Feb 18, 2016
Supporters are rallying around Apple in a watershed privacy rights case against the FBI, with activists, whistleblowers, and activists all lining up to express their support of the tech company in its refusal to hand over encrypted information to the intelligence agency.
National Security Agency (NSA) whistleblower Edward Snowden said Wednesday in a series of tweets, "This is the most important tech case in a decade...The FBI is creating a world where citizens rely on Apple to defend their rights, rather than the other way around."
\u201cThis is the most important tech case in a decade. Silence means @google picked a side, but it's not the public's. https://t.co/mi5irJcr25\u201d— Edward Snowden (@Edward Snowden) 1455727399
\u201cThe @FBI is creating a world where citizens rely on #Apple to defend their rights, rather than the other way around. https://t.co/vdjB6CuB7k\u201d— Edward Snowden (@Edward Snowden) 1455724257
Hours later, the Information Technology Industry Council, a trade group representing some of Silicon Valley's most powerful companies--including Google, Facebook, Microsoft, IBM, Hewlett-Packard, and others--released a statement that read, "Our shared fight against terrorism must be grounded in principle. We worry about the broader implications both here and abroad of requiring technology companies to cooperate with governments to disable security features, or introduce security vulnerabilities into technologies."
"Our fight against terrorism is actually strengthened by the security tools and technologies created by the technology sector, so we must tread carefully given our shared goals of improving security, instead of creating insecurity," the Council continued.
And dozens of people rallied at Apple's flagship store in San Francisco on Wednesday evening in a rapid-response event organized by the digital rights group Fight for the Future, which is planning additional actions next Tuesday.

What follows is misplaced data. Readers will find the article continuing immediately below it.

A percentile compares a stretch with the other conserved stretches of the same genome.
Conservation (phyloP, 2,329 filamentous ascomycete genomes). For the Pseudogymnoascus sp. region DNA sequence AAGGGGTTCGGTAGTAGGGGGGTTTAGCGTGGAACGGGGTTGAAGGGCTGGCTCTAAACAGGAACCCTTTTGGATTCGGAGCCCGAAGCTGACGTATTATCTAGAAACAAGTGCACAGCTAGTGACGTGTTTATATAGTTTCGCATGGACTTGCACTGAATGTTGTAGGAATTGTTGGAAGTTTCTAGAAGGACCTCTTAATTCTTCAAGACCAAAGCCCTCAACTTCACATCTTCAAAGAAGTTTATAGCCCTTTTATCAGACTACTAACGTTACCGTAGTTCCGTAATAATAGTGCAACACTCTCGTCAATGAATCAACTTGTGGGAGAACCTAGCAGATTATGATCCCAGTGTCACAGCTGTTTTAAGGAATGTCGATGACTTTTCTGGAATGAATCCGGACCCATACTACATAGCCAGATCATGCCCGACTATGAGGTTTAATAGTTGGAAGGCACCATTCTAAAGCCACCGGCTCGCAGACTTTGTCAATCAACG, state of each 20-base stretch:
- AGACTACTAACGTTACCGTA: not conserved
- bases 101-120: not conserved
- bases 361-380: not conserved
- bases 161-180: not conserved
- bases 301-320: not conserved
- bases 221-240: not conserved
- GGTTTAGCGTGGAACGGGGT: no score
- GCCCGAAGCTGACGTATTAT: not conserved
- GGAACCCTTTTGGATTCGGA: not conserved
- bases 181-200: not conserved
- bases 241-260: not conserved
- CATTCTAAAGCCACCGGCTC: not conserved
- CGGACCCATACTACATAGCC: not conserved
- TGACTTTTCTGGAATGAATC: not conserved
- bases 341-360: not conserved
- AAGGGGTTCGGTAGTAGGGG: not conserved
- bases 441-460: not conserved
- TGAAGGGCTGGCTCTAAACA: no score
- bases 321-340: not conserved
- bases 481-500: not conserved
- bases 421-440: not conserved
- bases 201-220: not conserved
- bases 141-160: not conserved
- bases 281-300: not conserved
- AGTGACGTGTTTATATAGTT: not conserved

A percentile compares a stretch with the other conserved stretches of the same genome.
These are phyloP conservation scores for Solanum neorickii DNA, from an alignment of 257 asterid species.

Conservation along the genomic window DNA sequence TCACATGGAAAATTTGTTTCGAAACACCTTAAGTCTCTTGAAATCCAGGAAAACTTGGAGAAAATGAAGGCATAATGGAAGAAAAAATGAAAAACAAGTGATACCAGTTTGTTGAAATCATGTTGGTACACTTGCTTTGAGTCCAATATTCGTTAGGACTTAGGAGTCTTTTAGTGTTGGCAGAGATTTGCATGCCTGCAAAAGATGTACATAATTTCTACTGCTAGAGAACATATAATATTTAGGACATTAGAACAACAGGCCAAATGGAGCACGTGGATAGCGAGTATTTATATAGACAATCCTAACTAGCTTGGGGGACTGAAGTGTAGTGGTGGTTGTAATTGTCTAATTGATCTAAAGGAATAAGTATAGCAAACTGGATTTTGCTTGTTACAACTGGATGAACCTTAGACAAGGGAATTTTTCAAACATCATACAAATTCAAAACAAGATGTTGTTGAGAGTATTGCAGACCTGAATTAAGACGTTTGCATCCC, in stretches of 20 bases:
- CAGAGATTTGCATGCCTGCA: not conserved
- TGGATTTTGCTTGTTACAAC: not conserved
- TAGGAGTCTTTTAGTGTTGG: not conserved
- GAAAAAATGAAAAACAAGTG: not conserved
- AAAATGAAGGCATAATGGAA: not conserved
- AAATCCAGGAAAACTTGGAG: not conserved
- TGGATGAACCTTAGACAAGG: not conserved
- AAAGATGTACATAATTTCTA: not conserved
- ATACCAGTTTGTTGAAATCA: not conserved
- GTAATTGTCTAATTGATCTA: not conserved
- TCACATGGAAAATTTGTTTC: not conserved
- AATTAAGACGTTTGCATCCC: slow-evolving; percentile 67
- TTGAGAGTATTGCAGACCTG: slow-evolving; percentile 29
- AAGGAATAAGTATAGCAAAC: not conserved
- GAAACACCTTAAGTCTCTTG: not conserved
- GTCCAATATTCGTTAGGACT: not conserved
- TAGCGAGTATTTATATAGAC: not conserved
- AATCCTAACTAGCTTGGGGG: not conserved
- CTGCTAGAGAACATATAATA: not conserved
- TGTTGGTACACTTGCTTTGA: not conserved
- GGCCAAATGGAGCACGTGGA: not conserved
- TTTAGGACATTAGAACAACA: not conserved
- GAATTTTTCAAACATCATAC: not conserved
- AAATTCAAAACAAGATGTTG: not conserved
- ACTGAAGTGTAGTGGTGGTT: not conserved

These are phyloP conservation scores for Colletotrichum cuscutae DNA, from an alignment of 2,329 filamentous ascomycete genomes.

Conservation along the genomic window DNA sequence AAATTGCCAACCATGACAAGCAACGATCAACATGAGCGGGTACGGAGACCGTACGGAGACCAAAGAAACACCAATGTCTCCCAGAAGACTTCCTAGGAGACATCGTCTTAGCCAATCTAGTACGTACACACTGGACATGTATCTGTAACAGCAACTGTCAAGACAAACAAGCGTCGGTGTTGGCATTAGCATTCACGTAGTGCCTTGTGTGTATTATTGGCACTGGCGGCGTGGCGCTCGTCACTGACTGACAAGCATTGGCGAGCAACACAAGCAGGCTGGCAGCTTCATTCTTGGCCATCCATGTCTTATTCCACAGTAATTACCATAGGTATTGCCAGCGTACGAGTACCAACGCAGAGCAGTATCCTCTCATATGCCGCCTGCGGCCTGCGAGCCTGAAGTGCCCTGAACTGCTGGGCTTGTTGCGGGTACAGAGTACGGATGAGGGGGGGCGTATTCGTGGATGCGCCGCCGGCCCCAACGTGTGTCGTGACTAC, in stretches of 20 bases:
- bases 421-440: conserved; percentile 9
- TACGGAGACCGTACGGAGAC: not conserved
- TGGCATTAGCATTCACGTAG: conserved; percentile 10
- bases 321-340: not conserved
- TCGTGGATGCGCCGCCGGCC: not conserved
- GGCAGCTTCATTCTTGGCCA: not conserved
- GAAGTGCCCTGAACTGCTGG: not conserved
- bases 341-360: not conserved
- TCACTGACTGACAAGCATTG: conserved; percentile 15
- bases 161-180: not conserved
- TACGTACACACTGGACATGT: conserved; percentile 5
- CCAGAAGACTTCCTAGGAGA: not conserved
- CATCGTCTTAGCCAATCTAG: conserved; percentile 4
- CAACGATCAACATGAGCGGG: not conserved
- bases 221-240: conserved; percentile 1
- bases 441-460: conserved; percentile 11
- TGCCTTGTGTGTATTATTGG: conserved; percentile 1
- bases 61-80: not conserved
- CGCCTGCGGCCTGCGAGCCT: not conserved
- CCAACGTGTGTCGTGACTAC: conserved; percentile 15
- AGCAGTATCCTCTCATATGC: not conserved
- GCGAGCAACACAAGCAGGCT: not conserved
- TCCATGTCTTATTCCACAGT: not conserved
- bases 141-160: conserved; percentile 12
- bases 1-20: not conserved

The FBI, with the help of a federal judge, is demanding that Apple unlock an iPhone belonging to one of the suspected San Bernardino shooters, which the tech company says is essentially a demand to build a backdoor to encryption, threatening all of its users' privacy rights and enabling a dangerous expansion of the government's authority.
"Governments have been frothing at the mouth hoping for an opportunity to pressure companies like Apple into building backdoors into their products to enable more sweeping surveillance," said Evan Greer, campaign director at Fight for the Future. "It's shameful that they're exploiting the tragedy in San Bernardino to push that agenda."
Other whistleblowers also expressed their support of Apple's stance. Mark Klein, an AT&T technician who exposed the telecom company's cooperation with the NSA in 2006, said Wednesday, "It's nice occasionally to have a company that has the balls to stand up to the government. The government--especially people like [CIA Director John] Brennan--is trying to brow beat everybody using the threat of terrorism. This allows the government to continually expand its powers."
And the San Francisco-based digital rights group Electronic Frontier Foundation (EFF), which is planning to file an amicus brief in support of Apple, released this statement: "We are supporting Apple here because the government is doing more than simply asking for Apple's assistance. For the first time, the government is requesting Apple write brand new code that eliminates key features of iPhone security--security features that protect us all. Essentially, the government is asking Apple to create a master key so that it can open a single phone.
"And once that master key is created," EFF wrote, "we're certain that our government will ask for it again and again, for other phones, and turn this power against any software or device that has the audacity to offer strong security."
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